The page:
can only grow to the level that we believe and so if we only believe if we

don’t believe that we’re a million dollar company we’ll never hit him million dollar or two million or whatever those thresholds are right and

there’s a lot of work that has to go into you know changing and adapting that mindset and that belief system so that

we can continue to grow there’s also the you know the whole principle of we can’t grow beyond our capacity either unless

we change our capacity and and the way that we look at the the infrastructure

of our business so I’m I’m glad to hear that you had some folks in your corner when you needed

them yeah and and I think that the growth is a mindset um and it’s not an easy one right it’s easy for a lot of

business owners and entrepreneurs to achieve some level of of success and

then coast and they’ve got a lifestyle business and they’re comfortable there um and with the way things are changing

in our world today I feel like that’s a dangerous place to be um but so is growth growth is risky right if you if

you grow too fast you could go out of business quicker than if you don’t grow at all right and so um trying to to I

think have the right approach to um understanding The Continuous Improvement required with growth and continuing to

set the bar higher balanced with the acknowledgment of your success the

celebration of your wins um that was something that action coach actually taught me years ago is that you know

we’re going to be nitpicking on all these things we’re doing wrong and trying to improve them we’re setting our you know quarterly goals Etc um but we

have to take a minute and reflect on how far we we’ve grown yes and what I’ve

realized is is that a lot of that growth can’t be measured in in dollars and cents right there’s a different metric

involved to measure that and and being able to celebrate those wins um along the way is key absolutely indeed yeah

because it we’re all self-critical right so it’s just natural to always look at uh things that didn’t go well versus

taking the time to to list out and celebrate the things that are going well Andrew if I asked you to pick three

people in your business owner Journey that you’re most grateful for them being there to help with your business’s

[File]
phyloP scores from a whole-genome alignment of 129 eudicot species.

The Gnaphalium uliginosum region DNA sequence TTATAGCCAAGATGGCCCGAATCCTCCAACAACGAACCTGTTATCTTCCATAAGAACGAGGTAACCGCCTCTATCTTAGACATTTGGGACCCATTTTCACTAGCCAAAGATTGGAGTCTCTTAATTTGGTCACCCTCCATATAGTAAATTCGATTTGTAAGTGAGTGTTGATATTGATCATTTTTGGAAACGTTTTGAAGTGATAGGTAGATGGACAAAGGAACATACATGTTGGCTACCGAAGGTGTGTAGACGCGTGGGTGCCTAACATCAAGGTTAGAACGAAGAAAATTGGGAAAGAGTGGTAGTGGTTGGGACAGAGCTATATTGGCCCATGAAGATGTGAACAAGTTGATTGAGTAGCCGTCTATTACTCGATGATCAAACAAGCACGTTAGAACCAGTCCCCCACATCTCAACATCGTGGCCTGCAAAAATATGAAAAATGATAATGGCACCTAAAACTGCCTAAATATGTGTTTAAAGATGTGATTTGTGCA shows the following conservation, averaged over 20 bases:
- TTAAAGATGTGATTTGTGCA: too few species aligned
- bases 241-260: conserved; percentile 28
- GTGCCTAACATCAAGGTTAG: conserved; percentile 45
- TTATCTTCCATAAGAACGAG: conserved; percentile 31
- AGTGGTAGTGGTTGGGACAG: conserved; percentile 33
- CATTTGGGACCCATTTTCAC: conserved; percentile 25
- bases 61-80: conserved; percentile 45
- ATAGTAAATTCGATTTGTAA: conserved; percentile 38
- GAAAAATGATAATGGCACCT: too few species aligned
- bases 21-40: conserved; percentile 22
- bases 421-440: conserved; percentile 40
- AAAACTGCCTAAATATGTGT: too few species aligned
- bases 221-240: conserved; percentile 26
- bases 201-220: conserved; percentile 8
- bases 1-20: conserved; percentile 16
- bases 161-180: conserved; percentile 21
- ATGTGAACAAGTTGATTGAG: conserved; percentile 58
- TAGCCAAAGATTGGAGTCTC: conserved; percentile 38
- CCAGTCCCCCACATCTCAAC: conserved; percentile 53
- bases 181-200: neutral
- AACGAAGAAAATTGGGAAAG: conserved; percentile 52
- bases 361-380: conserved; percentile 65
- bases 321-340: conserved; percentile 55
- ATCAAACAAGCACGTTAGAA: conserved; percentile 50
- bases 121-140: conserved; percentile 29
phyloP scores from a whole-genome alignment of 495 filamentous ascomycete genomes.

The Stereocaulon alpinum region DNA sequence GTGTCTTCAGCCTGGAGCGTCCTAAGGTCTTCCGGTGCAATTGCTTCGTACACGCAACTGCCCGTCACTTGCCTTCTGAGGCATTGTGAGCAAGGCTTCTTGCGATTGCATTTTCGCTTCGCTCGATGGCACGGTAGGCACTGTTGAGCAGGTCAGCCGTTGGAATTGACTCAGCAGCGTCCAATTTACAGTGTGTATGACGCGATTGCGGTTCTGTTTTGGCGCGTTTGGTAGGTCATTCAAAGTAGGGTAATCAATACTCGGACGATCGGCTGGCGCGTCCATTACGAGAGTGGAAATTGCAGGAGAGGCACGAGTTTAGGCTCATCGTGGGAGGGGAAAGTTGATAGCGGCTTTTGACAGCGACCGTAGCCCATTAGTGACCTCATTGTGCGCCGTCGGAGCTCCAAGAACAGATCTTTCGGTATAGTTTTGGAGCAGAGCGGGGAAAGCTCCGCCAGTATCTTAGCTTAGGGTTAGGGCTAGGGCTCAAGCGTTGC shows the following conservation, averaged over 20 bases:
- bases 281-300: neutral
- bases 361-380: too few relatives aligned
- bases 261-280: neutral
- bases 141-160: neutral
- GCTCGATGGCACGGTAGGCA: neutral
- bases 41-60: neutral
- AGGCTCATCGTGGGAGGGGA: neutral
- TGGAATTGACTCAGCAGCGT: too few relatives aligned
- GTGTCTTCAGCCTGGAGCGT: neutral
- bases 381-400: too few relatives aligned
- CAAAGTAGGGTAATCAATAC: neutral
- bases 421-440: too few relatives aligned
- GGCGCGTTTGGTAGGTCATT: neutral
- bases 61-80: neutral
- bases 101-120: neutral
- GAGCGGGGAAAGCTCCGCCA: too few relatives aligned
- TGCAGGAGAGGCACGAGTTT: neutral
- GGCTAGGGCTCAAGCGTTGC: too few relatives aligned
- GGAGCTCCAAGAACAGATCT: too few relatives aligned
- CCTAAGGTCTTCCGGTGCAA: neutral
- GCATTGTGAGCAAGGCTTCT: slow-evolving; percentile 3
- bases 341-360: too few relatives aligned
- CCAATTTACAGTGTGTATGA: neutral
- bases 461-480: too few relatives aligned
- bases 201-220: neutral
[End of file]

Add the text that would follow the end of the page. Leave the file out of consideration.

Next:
growth who are those three people and how they help you um I’d

say the first one would probably be my father um and that might seem like a cop

OD answer to some people but the reality is is that my my father was a business owner as well and um he was uh he kind

of I don’t think inherited is the right word he acquired a family business from his dad

um that was started by his grandfather so it started in 1908 and I saw him grow

it from when I was a child as a very small kind of local uh flower shop to um

a booming business um uh that really you know expanded it beyond that to to a

leader in the the marketplace here um locally and with that came a change in

the quality of life so I saw firsthand the the rewards the benefits but also the amount work it took to get there

yeah and so that was the early days of kind of shaping my entrepreneurial Spirit of just understanding business

and what it takes there was never an illusion to me that it’s gonna be for that reason um the second one is a

gentleman by the name of Rick Duffy and Rick was the COO at creative Alliance

which was my largest client when we started out this was the client that said um why don’t you hire the people

instead yeah and that relationship ship evolved over the years but there were two key components of it one um it

taught me how to be a better business person in the larger context negotiating

bigger deals understanding where the value was for clients so that I could structure my business correctly you know

getting into the nitty-gritty of not just contract negotiations but also in presentations and research and

approaching things with a more analytical mind which was um very helpful um and sometimes we were um you

know we’re Frenemies like if if he’s my client and I’m his vendor one day if we’re doing a negotiation he’s a very

shrewd negotiator I might be um on the other side of it you know I might be

getting yelled at one day like what are you doing you screwed this up whatever it is right so there was some tough love there um and you know he he did what was

best for their business over the time and I tried to do what was best for mine and it was a a chess match I think with

a lot of respect and so I felt like that taught me a lot um because I was I would

say pretty naive when it came to being a business um person with contracts and I